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L - Industrial Organization

Industrial Organization

JEL Code: 

Social Networks, Reputation and Commitment: Evidence from a Savings Monitors Experiment

We study whether individuals save more when information about their savings is shared with another village member (a “monitor”). We focus on whether the monitor’s effectiveness depends on her network position. Central monitors may be better able to disseminate information, and more proximate monitors may pass information to individuals who interact with the saver frequently. In 30 villages, we randomly assign monitors. Average monitors increase savings by 35 percent.

The Joy of Flying: Efficient Airport PPP Contracts

We examine the optimal concession contract for an infrastructure that generates both user fee revenue and ancillary commercial revenue. For example, airports charge user fees to passengers and airlines (aviation revenue) and collect revenue from shops, restaurants, parking lots and hotels (non-aviation revenue). While passenger flow and the demand for the infrastructure are exogenous, the demand for ancillary services depends both on exogenous passenger flow and on the concessionaire’s effort and diligence.

Network Centrality and Informal Institutions: Evidence from a Lab Experiment in the Field

While social closeness mitigates contractual incompleteness, we examine how communities can enlist third parties to improve cooperation between socially distant pairs. Network-central members may be particularly effective at this role through two channels: information and enforcement. We conduct modified trust games (with and without third parties) in 40 Indian villages to measure the effectiveness of central third parties. Assigning a punisher at the 75th percentile of the centrality distribution (versus the 25th) increases efficiency by 21%.

Foreign Direct Investment and Product Quality in Host Economies

This paper examines, both theoretically and empirically, how the presence of foreign-invested firms (i.e., foreign direct investment, FDI) affects the product quality of domestic firms. In a monopolistically competitive market with Melitz (2003) style heterogeneous firms, we show that, if consumers derive higher utility from consuming higher quality products, then despite the fact that product quality is not directly observable, one can identify the impact of FDI on product quality from its impact on firm revenue and cut-off capability.

Entrepreneurship, Small Businesses, and Economic Growth in Cities: An Empirical Analysis

Does entrepreneurship cause urban economic growth and if so how large is the impact? Empirical analysis of such question is hampered by endogeneity. This paper uses two different sets of variables – the homestead exemption levels in state bankruptcy laws from 1975 and the share of MSA overlaying aquifers - to instrument for entrepreneurship and examine urban growth between 1993 and 2002. Despite using different sets of instrumental variables, the ranges of 2SLS estimates are similar, further supporting the significant impact of entrepreneurship on urban growth.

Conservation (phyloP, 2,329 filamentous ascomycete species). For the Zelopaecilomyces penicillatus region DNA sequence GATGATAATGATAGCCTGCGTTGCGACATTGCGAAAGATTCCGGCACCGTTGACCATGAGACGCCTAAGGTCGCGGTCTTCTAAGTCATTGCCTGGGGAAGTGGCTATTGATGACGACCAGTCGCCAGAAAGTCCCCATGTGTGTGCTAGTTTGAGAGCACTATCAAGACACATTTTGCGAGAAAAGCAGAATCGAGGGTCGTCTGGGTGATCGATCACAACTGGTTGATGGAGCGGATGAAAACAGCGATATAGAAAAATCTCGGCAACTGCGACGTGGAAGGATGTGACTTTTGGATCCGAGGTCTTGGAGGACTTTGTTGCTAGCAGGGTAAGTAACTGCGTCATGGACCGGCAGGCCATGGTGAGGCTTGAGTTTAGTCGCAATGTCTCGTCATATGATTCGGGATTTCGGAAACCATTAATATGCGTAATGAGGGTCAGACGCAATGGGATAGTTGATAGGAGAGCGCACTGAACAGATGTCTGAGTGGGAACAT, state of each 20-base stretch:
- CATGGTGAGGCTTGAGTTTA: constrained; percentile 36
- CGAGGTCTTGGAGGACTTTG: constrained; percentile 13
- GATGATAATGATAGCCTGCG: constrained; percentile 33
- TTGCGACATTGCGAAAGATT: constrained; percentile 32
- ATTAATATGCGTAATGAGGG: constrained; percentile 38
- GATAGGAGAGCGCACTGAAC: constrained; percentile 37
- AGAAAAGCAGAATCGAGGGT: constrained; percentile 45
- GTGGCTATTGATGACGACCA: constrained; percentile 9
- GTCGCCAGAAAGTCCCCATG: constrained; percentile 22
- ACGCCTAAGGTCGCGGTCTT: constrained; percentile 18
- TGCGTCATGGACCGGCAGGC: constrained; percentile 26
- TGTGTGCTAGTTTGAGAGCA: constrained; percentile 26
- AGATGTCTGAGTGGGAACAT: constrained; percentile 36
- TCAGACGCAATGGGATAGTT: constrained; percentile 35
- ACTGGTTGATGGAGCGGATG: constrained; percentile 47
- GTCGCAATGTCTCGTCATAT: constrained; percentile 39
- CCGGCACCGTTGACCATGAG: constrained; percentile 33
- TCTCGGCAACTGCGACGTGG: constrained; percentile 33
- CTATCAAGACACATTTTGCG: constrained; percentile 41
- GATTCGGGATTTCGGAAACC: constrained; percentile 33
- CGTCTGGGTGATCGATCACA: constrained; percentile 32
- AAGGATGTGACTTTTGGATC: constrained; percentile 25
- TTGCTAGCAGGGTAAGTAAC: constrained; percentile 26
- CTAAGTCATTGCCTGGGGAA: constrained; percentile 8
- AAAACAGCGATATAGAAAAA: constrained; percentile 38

Do Government Guaranteed Small Business Loans Promote Economic Growth and Entrepreneurship?

This paper examines the impact of government guaranteed small business loans on urban economic growth, and compares the growth impacts of government versus market financed entrepreneurship. OLS estimates indicate a significant and positive relation between the Small Business Administration’s guaranteed loans and metropolitan growth between 1993 and 2002. However, first-difference and instrumental variable regressions show no growth impact from government guaranteed loans. In contrast, market entrepreneurship significantly and positively contributes to local economic growth.

Do Patent Pools Encourage Innovation? Evidence from 20 U.S. Industries Under the New Deal

Patent pools, which allow competing firms to combine their patents, have emerged as a prominent mechanism to resolve litigation when multiple firms own patents for the same technology. This paper takes advantage of a window of regulatory tolerance under the New Deal to investigate the effects of pools on innovation within 20 industries. Difference-in-differences regressions imply a 16 percent decline in patenting in response to the creation of a pool.

Gossip: Identifying Central Individuals in a Social Network

Is it possible, simply by asking a few members of a community, to identify individuals who are best placed to diffuse information? A model of diffusion shows how members of a community can, just by tracking gossip about others, identify those who are most central in a network according to “diffusion centrality” – a network centrality measure that predicts the diffusion of a piece of information seeded with a network member.

The Institutional Environment for U.S. Economic Innovation

The institutional environment allows innovators and entrepreneurs to take calculated economic risks. In the U.S, innovation originates from education and research, while competition is made possible by a cluster of laws and financial regulatory institutions. Creative education, innovative research, legal institutions and financial regulations function together to enable a highly dynamic and innovative economy. We first give a brief introduction of the relationship between innovation, entrepreneurship and institutions.


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